Adverse selection

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Adverse selection (Engl. Adverse selection ), and adverse selection or adverse selection , in the area of life insurance and adverse selection , referred to in the New Institutional Economics a process in which it is in a market due to information asymmetry is systematically to results that are not Pareto optimal are.

The first basic model for this was developed in 1970 by George A. Akerlof , who used the example of the used car market to show how the desired providers are displaced (the so-called Lemons problem , English for the problem of Monday cars ). For this, Akerlof was awarded the Nobel Prize in Economics in 2001, together with Michael Spence and Joseph E. Stiglitz .

Information asymmetry

In microeconomic contract theory, a distinction is made between the existence of information asymmetry before and after the conclusion of a contract. The problem of adverse selection concerns asymmetrical information prior to the conclusion of the contract; for the problem of asymmetrical information after the conclusion of the contract, see moral hazard . Information asymmetry occurs when there is different information between two economic subjects, i.e. one has a knowledge advantage over another. According to the principal-agent theory , the agent (contractor) has a knowledge advantage over the principal (client), which is why the agent can only assess the agent's performance to a limited extent, which also means that he can benefit from these resources, and The reason is why he hires the agent. In everyday practice, the seller usually has a knowledge advantage over the buyer because he is trained in product knowledge and is supposed to advise the buyer.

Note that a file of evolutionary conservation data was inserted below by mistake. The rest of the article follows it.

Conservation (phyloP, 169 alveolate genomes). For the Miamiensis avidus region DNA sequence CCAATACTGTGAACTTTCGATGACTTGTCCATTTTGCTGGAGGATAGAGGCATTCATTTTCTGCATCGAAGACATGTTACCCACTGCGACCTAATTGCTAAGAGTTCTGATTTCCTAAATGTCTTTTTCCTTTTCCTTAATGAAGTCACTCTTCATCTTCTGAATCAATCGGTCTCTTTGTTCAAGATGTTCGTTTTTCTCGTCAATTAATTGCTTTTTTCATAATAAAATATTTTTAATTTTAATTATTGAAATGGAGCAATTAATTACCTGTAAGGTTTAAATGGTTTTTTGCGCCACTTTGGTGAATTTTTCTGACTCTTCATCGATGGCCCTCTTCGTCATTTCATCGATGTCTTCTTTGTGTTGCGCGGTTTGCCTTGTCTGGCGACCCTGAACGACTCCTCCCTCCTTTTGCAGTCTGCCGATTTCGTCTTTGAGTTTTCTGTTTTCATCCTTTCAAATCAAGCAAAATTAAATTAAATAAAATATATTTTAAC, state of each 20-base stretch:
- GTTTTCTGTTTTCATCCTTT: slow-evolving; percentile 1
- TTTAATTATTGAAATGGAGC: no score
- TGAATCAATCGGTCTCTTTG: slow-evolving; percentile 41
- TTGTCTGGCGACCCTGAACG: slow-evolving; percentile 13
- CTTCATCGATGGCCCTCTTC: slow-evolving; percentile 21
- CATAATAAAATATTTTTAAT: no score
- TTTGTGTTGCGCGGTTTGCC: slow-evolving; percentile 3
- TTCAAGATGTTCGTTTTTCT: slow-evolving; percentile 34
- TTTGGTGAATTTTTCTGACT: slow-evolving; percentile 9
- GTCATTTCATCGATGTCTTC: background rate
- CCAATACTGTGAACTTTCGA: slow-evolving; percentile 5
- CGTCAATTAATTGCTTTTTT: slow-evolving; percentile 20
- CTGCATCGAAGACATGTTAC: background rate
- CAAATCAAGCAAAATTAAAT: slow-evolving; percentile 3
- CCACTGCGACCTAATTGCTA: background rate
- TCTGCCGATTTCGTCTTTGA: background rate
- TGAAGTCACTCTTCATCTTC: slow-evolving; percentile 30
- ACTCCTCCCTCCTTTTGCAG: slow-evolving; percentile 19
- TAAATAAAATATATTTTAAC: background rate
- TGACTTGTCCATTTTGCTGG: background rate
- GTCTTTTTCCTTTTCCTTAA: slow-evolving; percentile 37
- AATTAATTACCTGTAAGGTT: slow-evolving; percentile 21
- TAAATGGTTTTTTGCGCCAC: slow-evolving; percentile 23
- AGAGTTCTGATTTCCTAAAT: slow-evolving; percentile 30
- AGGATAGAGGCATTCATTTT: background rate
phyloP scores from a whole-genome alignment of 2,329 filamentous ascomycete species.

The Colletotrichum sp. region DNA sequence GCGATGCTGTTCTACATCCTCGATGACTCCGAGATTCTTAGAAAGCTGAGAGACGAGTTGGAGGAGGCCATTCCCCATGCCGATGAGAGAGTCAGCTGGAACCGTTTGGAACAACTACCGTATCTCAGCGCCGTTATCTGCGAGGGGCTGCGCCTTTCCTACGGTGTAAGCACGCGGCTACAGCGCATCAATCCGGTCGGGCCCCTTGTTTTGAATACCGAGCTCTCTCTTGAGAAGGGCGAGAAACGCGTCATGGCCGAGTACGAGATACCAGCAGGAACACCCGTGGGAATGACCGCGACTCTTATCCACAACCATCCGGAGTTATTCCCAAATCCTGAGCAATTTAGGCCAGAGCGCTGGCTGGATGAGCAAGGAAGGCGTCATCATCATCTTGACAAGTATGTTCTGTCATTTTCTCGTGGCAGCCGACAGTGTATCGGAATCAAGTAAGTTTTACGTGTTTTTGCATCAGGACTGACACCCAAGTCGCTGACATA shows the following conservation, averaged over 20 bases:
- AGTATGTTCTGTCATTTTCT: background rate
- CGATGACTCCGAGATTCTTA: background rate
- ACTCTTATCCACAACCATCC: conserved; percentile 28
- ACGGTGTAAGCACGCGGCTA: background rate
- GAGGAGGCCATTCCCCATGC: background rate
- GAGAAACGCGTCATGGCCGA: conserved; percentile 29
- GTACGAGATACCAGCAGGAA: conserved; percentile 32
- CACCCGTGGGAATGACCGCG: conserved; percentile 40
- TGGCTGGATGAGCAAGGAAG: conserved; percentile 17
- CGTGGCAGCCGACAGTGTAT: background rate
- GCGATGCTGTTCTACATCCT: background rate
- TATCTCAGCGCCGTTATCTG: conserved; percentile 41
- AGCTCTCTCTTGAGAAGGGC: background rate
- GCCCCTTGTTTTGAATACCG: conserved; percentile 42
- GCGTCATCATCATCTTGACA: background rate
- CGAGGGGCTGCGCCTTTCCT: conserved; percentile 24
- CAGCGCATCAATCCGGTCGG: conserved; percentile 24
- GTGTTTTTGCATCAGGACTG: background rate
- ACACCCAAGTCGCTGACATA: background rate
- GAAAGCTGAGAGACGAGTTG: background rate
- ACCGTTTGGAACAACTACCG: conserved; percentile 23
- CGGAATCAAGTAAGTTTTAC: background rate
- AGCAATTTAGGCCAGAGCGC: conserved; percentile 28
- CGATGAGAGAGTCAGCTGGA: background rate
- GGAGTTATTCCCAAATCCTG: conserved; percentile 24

Example for simplification

There are two goods to choose from, the quality of which is different - but only the supplier knows the difference in quality, not the customer. Since the goods do not differ from the customer's point of view, he chooses the cheaper one. This will be the worse, because precisely because of the lower quality, the provider is willing to offer it cheaper. In this way, only goods of poor quality are traded, because those of good quality cannot be recognized by the customer and is therefore not prepared to pay more accordingly.

Even if buyers are willing to buy the better good at a price that is acceptable for suppliers of a good of high quality, this trade does not take place because of the information asymmetry, although both supplier and buyer would like to trade.

Akerlof's Lemons Problem

On a market for used cars, both good and bad cars ("Lemons"; corresponds roughly to the term " Monday cars" in German ) are offered. The information about the quality of the vehicles is, however, distributed asymmetrically. Only the sellers know the quality of the cars on offer, the buyers don't.